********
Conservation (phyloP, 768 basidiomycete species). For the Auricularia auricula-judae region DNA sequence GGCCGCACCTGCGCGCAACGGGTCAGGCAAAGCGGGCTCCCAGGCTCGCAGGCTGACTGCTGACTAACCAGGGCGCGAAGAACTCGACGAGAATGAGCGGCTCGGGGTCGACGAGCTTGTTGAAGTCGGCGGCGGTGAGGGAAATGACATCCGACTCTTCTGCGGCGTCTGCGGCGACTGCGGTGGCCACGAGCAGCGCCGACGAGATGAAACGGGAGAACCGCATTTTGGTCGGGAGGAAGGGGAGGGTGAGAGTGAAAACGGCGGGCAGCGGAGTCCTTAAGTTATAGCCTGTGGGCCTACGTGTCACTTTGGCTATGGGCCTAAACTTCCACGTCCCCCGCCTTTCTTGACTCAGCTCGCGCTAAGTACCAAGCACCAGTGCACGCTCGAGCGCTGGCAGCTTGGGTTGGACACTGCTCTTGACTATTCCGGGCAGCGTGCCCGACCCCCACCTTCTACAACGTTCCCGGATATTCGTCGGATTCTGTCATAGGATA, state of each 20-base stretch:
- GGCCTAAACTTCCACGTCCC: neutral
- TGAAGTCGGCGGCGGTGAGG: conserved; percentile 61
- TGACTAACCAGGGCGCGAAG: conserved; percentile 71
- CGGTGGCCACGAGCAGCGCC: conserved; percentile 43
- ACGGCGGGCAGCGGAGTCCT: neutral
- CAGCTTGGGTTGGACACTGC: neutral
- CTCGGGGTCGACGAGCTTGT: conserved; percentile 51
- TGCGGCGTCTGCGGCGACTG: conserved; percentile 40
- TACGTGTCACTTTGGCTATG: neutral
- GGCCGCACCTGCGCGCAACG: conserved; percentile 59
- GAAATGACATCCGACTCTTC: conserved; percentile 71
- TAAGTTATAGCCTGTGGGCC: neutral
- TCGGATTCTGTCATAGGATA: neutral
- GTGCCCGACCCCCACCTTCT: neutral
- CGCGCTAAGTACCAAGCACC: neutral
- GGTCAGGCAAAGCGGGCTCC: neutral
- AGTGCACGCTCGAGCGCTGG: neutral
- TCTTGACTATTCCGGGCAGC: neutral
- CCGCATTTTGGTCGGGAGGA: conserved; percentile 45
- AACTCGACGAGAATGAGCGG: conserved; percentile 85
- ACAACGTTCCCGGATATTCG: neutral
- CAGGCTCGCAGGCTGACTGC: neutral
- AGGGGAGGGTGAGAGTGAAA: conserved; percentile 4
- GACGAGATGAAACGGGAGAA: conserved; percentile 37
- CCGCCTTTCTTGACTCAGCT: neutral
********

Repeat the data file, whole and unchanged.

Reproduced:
Conservation (phyloP, 768 basidiomycete species). For the Auricularia auricula-judae region DNA sequence GGCCGCACCTGCGCGCAACGGGTCAGGCAAAGCGGGCTCCCAGGCTCGCAGGCTGACTGCTGACTAACCAGGGCGCGAAGAACTCGACGAGAATGAGCGGCTCGGGGTCGACGAGCTTGTTGAAGTCGGCGGCGGTGAGGGAAATGACATCCGACTCTTCTGCGGCGTCTGCGGCGACTGCGGTGGCCACGAGCAGCGCCGACGAGATGAAACGGGAGAACCGCATTTTGGTCGGGAGGAAGGGGAGGGTGAGAGTGAAAACGGCGGGCAGCGGAGTCCTTAAGTTATAGCCTGTGGGCCTACGTGTCACTTTGGCTATGGGCCTAAACTTCCACGTCCCCCGCCTTTCTTGACTCAGCTCGCGCTAAGTACCAAGCACCAGTGCACGCTCGAGCGCTGGCAGCTTGGGTTGGACACTGCTCTTGACTATTCCGGGCAGCGTGCCCGACCCCCACCTTCTACAACGTTCCCGGATATTCGTCGGATTCTGTCATAGGATA, state of each 20-base stretch:
- GGCCTAAACTTCCACGTCCC: neutral
- TGAAGTCGGCGGCGGTGAGG: conserved; percentile 61
- TGACTAACCAGGGCGCGAAG: conserved; percentile 71
- CGGTGGCCACGAGCAGCGCC: conserved; percentile 43
- ACGGCGGGCAGCGGAGTCCT: neutral
- CAGCTTGGGTTGGACACTGC: neutral
- CTCGGGGTCGACGAGCTTGT: conserved; percentile 51
- TGCGGCGTCTGCGGCGACTG: conserved; percentile 40
- TACGTGTCACTTTGGCTATG: neutral
- GGCCGCACCTGCGCGCAACG: conserved; percentile 59
- GAAATGACATCCGACTCTTC: conserved; percentile 71
- TAAGTTATAGCCTGTGGGCC: neutral
- TCGGATTCTGTCATAGGATA: neutral
- GTGCCCGACCCCCACCTTCT: neutral
- CGCGCTAAGTACCAAGCACC: neutral
- GGTCAGGCAAAGCGGGCTCC: neutral
- AGTGCACGCTCGAGCGCTGG: neutral
- TCTTGACTATTCCGGGCAGC: neutral
- CCGCATTTTGGTCGGGAGGA: conserved; percentile 45
- AACTCGACGAGAATGAGCGG: conserved; percentile 85
- ACAACGTTCCCGGATATTCG: neutral
- CAGGCTCGCAGGCTGACTGC: neutral
- AGGGGAGGGTGAGAGTGAAA: conserved; percentile 4
- GACGAGATGAAACGGGAGAA: conserved; percentile 37
- CCGCCTTTCTTGACTCAGCT: neutral